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What can we learn from Shimon Peres?

we can't emulate all of the late president's qualities -- but he had a habit that everyone can and should copy

Every place I turn during these days of mourning in Israel, I hear about Shimon Peres, one of the founding fathers of Israel; Shimon Peres, the builder of Israel’s defense apparatus, aerospace industries and nuclear reactor; Shimon Peres, the prime minister and president; Shimon Peres, the statesman beloved all around the world.

Those are all remarkable accomplishments, and every Israeli is indebted to him for his role in the formation, the security and the success of the State of Israel.

But his life story was the exception, with an impact on a national and international level far beyond the scope of most people’s opportunities. What then can average citizens learn from Shimon Peres?

There is one attribute being overlooked about the former president, perhaps his most important legacy, which everyone can emulate to improve his or her own life and make the world a better place.

I was blessed to experience this quality firsthand, when I was new to the Knesset and met President Peres for the first time. I was so nervous — here is this giant, one of the founding fathers of the State of Israel — what do I say to him? I reviewed what issue I would raise with him and practiced over and over what I would talk about. I was very nervous.

We shook hands, and he said “Ani gei’eh becha,” which means, “I am proud of you,” three words said with trememdous warmth and love. “I too was once a new immigrant who got involved in doing what I could for our state,” he explained. Those words made me feel comfortable in his presence, and had an even further impact: making me feel comfortable in my new position as a member of Knesset.


That encounter taught me that the hallmark of a great man and leader is not the major decisions that influence international and national politics. Rather, it is the care, love and sensitivity displayed toward individuals.

I shared this story at a news station where I was being interviewed this week, and the makeup artist remarked after the program that she had a similar experience: a year ago while putting on Peres’s makeup, she was stunned how he spoke to her “on my level.” Most dignitaries who come for pre-interview makeup, she explained, ignore the makeup artist, and those who do converse do so in a superior manner.

Yet here was one of the country’s founding fathers speaking to her as a friend, making her feel respected and even honored. That’s the care and sensitivity for every single person that this internationally acclaimed leader had.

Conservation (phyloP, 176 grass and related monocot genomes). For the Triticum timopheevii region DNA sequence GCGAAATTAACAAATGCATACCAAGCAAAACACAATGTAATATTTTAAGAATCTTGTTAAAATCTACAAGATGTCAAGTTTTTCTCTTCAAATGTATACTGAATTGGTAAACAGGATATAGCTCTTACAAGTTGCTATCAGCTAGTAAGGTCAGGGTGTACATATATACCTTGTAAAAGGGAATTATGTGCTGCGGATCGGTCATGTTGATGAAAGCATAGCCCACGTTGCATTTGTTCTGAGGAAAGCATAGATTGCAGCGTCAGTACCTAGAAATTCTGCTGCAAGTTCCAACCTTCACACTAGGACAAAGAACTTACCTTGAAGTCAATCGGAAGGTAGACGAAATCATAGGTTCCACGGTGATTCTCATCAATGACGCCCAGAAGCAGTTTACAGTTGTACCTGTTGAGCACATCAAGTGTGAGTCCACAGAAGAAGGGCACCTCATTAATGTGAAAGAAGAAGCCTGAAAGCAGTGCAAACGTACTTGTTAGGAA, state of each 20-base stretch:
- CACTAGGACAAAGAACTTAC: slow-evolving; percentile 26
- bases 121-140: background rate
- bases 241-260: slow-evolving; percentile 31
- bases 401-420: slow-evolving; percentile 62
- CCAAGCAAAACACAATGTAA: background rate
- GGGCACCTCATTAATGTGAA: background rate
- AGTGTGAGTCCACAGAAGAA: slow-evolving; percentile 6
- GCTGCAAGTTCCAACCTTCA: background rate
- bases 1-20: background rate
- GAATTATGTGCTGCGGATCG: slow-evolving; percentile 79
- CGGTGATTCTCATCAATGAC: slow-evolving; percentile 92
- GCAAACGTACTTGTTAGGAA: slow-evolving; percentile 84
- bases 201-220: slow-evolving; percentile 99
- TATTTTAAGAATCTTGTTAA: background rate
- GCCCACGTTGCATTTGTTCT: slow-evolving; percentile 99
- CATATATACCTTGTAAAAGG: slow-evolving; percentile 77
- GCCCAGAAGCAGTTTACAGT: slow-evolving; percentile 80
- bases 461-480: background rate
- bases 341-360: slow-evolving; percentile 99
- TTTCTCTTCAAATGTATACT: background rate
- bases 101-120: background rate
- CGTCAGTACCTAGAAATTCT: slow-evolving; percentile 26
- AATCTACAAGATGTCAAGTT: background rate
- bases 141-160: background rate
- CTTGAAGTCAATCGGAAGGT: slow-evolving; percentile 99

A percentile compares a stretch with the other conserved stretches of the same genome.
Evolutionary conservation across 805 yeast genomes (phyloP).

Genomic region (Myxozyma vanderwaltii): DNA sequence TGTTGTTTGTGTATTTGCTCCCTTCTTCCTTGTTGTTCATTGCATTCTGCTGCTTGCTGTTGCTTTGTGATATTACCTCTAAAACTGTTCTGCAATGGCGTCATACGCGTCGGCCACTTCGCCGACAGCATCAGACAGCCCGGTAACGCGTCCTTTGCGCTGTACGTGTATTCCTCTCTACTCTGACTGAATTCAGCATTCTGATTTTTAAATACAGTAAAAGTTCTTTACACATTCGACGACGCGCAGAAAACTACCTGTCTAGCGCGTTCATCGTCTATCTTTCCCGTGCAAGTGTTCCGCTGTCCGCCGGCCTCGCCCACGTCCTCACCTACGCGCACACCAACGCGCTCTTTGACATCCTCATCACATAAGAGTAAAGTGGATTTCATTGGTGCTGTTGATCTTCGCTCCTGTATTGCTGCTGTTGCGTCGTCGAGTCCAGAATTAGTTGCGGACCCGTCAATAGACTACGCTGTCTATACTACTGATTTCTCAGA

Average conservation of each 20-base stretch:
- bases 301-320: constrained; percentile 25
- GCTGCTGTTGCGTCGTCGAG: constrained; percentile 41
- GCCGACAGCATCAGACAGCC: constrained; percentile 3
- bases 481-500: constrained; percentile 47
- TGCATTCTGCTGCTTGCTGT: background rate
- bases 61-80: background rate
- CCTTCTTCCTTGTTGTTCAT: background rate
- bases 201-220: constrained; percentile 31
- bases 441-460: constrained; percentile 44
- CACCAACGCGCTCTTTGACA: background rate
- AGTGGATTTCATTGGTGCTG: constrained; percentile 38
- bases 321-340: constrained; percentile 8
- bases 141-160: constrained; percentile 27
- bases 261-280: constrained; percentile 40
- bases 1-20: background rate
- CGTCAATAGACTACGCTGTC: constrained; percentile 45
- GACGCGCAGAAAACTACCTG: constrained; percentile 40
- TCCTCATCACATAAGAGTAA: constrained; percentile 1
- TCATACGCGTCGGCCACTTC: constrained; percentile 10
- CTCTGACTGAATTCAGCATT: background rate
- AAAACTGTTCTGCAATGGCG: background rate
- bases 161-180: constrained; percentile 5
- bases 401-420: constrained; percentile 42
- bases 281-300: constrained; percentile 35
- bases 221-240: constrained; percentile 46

I asked one of Peres’s closest aides and confidants if this was a common trait of the former president. He confirmed that it was, and told a story illustrating this quality. When Peres visited the Beraishit school in Jerusalem three years ago, he was greeted by a girls’ choir which included two Ethiopian Israelis. Do presidents and prime ministers pay attention when young children perform before them or are they lost in thought about “more important” things?


When it comes to Shimon Peres there is no question. The next day the president told this aide that when he went home after the school visit, he wrote a song about the beautiful eyes of one of the Ethiopian girls, a fourth grader named Rachel. The song describes those big and bright eyes capturing the aspirations of the Ethiopian Jews to return to Israel, with the refrain that “Beta Yisrael (the name for the Ethiopian Jewish community) lo nutak, u’Shema Yisrael lo shutak,” meaning the community did not let itself get cut off from Judaism, and they never ceased to recite the Shema prayer which captures the fundamental beliefs of the Jewish nation.

President Peres asked the assistant to find someone to write music for the words, and a week later superstar musician Idan Raichel wrote the music and performed the song at the Jerusalem Convention Center.

Think what this song meant to little Rachel, and what it meant to Ethiopian Israelis who struggle daily for complete acceptance in Israel. Think about this leader, who cared about each and every person in his state and demonstrated his love for them.

If there was anyone who had a basis to feel above and superior to others it was Shimon Peres. His biography speaks for itself. Yet he truly cared for everyone, and never conducted himself in a way which prevented him from connecting and expressing this love and care. Certainly we, who are not among the founding fathers of Israel and do not have international acclaim, can make sure that we love and care for all of our fellow citizens, and think about their welfare regardless of their background or lifestyle.

As we mourn the loss of this great leader, may we all be inspired to internalize this quality of Shimon Peres. If we do so, our country will become even greater than how he left it.

About the Author
Dov Lipman was elected to the 19th Knesset in January 2013. He is the author of seven books about Judaism and Israel, and holds rabbinic ordination from Ner Israel Rabbinical College and a masters in education from Johns Hopkins University. He has been at the forefront of combating religious extremism in Israel and is a leader in efforts to create Jewish unity both in Israel and around the world. Former MK Lipman is invited to speak on behalf of the Jewish state both in Israel and around the world and serves as a political commentator for i24 News and ILTV. He currently serves as Secretary General for the Confederation of United Zionists.
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